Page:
While much literature has sprouted on peer review, this is the first book-length, wide-ranging study that utilizes methods and resources of contemporary philosophy. It covers the tension between peer review and the liberal notion that truth emerges when ideas proliferate in the marketplace of ideas; arguments for and against blind review of submissions; the alleged conservatism of peer review; the anomalous nature of book reviewing; the status of non-peer-reviewed publications; and the future of peer review.
David Shatz is professor of philosophy at Yeshiva University. He has published articles and reviews in the fields of epistemology, free will, philosophy of religion, medical ethics, medieval Jewish philosophy, and contemporary Jewish philosophy.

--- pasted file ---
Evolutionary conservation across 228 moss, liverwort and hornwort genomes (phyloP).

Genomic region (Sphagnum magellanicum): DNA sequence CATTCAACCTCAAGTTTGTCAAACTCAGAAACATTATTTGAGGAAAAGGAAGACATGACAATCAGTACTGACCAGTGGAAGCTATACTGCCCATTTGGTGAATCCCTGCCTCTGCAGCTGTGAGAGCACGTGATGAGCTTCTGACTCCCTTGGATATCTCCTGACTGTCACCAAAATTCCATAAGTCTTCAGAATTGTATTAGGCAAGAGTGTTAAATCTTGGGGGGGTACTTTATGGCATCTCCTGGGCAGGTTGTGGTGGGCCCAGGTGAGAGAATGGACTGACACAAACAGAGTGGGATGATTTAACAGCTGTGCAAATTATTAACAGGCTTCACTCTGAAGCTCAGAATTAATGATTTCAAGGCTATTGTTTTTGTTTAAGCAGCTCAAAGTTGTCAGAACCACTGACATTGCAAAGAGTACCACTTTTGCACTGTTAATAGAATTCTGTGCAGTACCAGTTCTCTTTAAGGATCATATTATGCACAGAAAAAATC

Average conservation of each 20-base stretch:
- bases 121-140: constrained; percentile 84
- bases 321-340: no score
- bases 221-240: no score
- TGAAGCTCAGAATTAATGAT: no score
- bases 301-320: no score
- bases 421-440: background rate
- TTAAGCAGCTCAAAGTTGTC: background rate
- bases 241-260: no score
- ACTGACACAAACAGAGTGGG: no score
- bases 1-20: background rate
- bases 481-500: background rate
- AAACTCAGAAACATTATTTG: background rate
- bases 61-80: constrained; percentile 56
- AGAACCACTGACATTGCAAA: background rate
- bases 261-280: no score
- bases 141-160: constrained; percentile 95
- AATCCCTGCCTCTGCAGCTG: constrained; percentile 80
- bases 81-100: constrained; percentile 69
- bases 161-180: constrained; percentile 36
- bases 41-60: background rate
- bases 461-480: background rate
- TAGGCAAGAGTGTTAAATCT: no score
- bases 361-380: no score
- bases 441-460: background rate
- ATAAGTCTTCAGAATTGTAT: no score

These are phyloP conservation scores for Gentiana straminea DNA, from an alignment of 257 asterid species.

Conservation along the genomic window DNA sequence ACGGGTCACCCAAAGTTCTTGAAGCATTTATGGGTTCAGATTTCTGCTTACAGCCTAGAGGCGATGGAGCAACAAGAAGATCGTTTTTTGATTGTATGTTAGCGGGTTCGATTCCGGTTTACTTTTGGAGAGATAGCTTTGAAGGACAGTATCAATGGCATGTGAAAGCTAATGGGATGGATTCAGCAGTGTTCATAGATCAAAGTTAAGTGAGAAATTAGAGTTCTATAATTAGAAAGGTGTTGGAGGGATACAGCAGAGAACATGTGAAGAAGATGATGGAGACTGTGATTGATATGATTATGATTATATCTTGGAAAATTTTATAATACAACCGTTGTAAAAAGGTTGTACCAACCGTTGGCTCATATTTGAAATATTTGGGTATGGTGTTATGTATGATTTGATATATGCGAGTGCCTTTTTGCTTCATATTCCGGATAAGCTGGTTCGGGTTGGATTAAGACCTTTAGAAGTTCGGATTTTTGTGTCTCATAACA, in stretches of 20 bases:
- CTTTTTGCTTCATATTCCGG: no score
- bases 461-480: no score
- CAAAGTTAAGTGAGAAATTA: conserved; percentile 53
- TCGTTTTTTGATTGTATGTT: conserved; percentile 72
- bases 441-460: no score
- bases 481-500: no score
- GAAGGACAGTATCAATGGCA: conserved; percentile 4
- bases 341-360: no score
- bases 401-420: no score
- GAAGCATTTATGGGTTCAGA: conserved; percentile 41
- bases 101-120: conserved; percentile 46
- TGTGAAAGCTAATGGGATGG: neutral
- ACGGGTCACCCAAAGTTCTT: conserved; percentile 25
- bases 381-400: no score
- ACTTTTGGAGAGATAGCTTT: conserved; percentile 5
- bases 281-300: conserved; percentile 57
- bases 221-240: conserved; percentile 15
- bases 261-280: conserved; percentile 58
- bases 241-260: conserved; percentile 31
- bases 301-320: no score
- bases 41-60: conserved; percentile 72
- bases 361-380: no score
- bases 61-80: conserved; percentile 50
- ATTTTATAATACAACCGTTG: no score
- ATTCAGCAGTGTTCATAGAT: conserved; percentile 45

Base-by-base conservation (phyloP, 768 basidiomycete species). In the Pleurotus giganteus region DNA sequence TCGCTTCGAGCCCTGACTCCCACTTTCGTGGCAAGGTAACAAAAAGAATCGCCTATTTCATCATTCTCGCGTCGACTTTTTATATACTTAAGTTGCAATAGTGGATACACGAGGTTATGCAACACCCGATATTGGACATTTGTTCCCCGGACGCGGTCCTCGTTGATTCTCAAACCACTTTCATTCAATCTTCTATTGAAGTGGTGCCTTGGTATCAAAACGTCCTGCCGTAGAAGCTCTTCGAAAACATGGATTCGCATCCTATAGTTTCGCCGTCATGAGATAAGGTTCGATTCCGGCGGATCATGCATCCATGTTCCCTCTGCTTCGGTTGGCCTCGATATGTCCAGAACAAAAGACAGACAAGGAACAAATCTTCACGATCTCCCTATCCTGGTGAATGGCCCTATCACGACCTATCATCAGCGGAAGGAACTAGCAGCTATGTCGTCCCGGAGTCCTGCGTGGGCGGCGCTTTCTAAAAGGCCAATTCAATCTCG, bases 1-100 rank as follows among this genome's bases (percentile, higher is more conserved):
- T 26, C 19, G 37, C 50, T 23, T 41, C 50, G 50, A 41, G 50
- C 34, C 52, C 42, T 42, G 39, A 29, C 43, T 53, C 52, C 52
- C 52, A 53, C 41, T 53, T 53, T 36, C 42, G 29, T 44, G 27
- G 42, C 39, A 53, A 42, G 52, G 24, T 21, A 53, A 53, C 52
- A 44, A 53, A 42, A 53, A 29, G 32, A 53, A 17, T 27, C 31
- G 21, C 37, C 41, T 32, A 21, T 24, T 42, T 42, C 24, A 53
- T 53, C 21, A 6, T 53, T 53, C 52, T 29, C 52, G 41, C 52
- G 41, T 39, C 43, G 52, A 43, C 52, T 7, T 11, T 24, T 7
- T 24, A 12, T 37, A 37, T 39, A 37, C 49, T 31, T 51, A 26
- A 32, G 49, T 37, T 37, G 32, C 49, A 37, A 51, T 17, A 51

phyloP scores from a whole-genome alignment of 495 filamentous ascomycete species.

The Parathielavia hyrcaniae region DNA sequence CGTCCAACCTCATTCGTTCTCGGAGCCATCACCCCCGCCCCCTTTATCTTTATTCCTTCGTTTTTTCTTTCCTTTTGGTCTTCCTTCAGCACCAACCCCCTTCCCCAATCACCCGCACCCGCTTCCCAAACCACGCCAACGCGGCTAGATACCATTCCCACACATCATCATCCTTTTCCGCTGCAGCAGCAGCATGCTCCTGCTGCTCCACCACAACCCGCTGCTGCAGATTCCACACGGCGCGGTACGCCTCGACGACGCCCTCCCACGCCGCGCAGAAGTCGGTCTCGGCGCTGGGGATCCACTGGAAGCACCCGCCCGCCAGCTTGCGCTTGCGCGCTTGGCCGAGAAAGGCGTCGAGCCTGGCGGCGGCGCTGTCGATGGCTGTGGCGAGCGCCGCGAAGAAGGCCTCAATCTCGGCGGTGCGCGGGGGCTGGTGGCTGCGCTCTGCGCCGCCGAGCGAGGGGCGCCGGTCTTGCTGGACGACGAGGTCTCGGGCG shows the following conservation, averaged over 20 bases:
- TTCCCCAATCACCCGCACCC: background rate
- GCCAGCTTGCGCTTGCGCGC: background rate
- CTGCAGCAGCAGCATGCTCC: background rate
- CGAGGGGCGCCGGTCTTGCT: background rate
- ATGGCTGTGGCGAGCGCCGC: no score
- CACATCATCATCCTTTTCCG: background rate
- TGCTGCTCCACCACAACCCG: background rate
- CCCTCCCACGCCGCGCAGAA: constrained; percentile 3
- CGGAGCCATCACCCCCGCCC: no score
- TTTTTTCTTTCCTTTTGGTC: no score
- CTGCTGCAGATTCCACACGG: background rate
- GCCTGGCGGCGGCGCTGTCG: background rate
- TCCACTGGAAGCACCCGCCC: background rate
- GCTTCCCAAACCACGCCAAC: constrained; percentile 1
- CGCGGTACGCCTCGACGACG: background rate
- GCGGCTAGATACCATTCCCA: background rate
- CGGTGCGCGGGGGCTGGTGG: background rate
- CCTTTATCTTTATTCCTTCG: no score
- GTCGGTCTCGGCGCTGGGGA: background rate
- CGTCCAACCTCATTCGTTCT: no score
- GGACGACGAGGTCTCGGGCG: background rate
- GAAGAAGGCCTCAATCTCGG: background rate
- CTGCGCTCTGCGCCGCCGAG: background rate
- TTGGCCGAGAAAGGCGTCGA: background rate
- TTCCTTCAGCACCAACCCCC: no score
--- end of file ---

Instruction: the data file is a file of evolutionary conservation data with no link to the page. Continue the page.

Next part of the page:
Chapter 2 Introduction Chapter 3 Peer Review and the Marketplace of Ideas Chapter 4 Bias and Anonymity in the Peer Review Process Chapter 5 Is Peer Review Inherently Conservative? Should It Be? Chapter 6 Peerless Review: The Strange Case of Book Reviews Chapter 7 What Should Count? Chapter 8 Where Do We Go From Here? Peer Review in the Age of the Internet Part 9 Supplementary Essays Chapter 10 Ethics and Manuscript Reviewing Chapter 11 Why Be My Colleague's Keeper? Moral Justifications for Peer Review Chapter 12 Peer Review Practices of Psychological Journals: The Fate of Published Articles, Submitted Again Chapter 15 No Bias, No Merit: The Case Against Blind Submission Chapter 16 Fish on Blind Submission Chapter 17 Reply to Skoblow Chapter 18 Revelation: a Physicist Experiments with Cultural Studies Chapter 23 The Invisible Hand of Peer Review